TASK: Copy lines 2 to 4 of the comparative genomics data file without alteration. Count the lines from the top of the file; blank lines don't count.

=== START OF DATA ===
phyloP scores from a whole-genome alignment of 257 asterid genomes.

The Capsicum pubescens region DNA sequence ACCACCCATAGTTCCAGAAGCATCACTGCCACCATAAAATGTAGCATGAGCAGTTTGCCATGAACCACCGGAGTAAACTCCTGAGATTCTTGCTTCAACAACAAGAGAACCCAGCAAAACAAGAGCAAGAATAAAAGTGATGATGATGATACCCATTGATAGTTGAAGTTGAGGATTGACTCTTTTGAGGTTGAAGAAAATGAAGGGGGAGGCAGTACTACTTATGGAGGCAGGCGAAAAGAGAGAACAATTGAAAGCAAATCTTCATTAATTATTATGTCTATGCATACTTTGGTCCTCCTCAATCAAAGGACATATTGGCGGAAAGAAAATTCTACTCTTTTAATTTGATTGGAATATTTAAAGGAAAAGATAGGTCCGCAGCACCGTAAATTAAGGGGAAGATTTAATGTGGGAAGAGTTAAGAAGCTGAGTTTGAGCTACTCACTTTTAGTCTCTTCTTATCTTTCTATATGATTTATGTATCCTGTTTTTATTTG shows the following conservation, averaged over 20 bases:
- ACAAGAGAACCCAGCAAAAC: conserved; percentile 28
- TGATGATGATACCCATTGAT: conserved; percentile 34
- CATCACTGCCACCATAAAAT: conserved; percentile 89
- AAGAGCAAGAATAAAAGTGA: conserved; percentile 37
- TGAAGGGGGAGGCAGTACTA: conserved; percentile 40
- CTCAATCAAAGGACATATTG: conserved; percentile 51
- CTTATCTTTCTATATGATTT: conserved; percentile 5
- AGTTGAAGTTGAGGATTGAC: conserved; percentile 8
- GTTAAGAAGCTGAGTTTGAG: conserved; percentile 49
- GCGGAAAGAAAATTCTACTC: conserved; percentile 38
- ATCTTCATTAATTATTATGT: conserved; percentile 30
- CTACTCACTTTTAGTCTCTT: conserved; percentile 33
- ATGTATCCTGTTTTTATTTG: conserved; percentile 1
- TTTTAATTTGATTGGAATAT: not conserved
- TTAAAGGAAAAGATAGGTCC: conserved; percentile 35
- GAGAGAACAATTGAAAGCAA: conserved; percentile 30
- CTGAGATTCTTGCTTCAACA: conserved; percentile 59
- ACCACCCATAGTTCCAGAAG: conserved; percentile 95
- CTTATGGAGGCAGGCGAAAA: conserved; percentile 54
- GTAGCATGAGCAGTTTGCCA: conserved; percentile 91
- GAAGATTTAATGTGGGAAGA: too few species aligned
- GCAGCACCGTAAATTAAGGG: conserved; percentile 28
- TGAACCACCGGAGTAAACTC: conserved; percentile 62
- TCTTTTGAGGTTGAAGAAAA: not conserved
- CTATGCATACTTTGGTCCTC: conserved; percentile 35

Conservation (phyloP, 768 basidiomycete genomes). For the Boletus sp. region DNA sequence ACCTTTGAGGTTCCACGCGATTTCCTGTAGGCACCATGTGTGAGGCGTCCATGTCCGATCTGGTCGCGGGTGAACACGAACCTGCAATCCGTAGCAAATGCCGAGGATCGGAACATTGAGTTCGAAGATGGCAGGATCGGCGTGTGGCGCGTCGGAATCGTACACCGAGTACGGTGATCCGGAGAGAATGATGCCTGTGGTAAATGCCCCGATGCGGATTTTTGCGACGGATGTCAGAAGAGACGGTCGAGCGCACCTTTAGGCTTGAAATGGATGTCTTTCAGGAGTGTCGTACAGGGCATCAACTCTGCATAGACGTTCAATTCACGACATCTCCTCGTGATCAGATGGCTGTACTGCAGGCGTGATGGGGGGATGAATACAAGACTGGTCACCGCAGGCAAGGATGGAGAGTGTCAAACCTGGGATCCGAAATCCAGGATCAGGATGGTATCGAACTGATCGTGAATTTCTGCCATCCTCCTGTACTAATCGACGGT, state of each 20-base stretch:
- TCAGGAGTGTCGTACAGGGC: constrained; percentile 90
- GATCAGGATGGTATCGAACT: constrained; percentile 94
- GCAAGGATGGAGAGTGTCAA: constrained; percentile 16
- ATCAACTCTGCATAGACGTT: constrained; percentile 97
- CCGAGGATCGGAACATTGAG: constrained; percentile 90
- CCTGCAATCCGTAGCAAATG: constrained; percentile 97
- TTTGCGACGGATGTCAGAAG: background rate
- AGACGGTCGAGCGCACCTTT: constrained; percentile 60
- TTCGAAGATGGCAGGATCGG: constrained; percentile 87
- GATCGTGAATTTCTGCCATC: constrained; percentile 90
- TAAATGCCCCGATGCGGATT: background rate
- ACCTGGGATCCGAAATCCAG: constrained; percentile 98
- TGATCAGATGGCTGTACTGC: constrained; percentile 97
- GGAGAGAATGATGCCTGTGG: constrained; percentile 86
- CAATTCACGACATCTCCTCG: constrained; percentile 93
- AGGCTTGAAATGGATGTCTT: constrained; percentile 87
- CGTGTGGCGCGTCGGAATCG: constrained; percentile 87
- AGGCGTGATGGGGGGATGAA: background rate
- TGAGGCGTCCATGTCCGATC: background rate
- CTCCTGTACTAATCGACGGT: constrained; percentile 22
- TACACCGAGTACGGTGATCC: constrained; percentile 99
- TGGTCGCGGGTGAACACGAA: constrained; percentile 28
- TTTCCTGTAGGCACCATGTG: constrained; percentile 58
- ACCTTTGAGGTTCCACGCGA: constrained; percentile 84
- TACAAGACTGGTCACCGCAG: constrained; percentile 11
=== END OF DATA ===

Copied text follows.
The Capsicum pubescens region DNA sequence ACCACCCATAGTTCCAGAAGCATCACTGCCACCATAAAATGTAGCATGAGCAGTTTGCCATGAACCACCGGAGTAAACTCCTGAGATTCTTGCTTCAACAACAAGAGAACCCAGCAAAACAAGAGCAAGAATAAAAGTGATGATGATGATACCCATTGATAGTTGAAGTTGAGGATTGACTCTTTTGAGGTTGAAGAAAATGAAGGGGGAGGCAGTACTACTTATGGAGGCAGGCGAAAAGAGAGAACAATTGAAAGCAAATCTTCATTAATTATTATGTCTATGCATACTTTGGTCCTCCTCAATCAAAGGACATATTGGCGGAAAGAAAATTCTACTCTTTTAATTTGATTGGAATATTTAAAGGAAAAGATAGGTCCGCAGCACCGTAAATTAAGGGGAAGATTTAATGTGGGAAGAGTTAAGAAGCTGAGTTTGAGCTACTCACTTTTAGTCTCTTCTTATCTTTCTATATGATTTATGTATCCTGTTTTTATTTG shows the following conservation, averaged over 20 bases:
- ACAAGAGAACCCAGCAAAAC: conserved; percentile 28
- TGATGATGATACCCATTGAT: conserved; percentile 34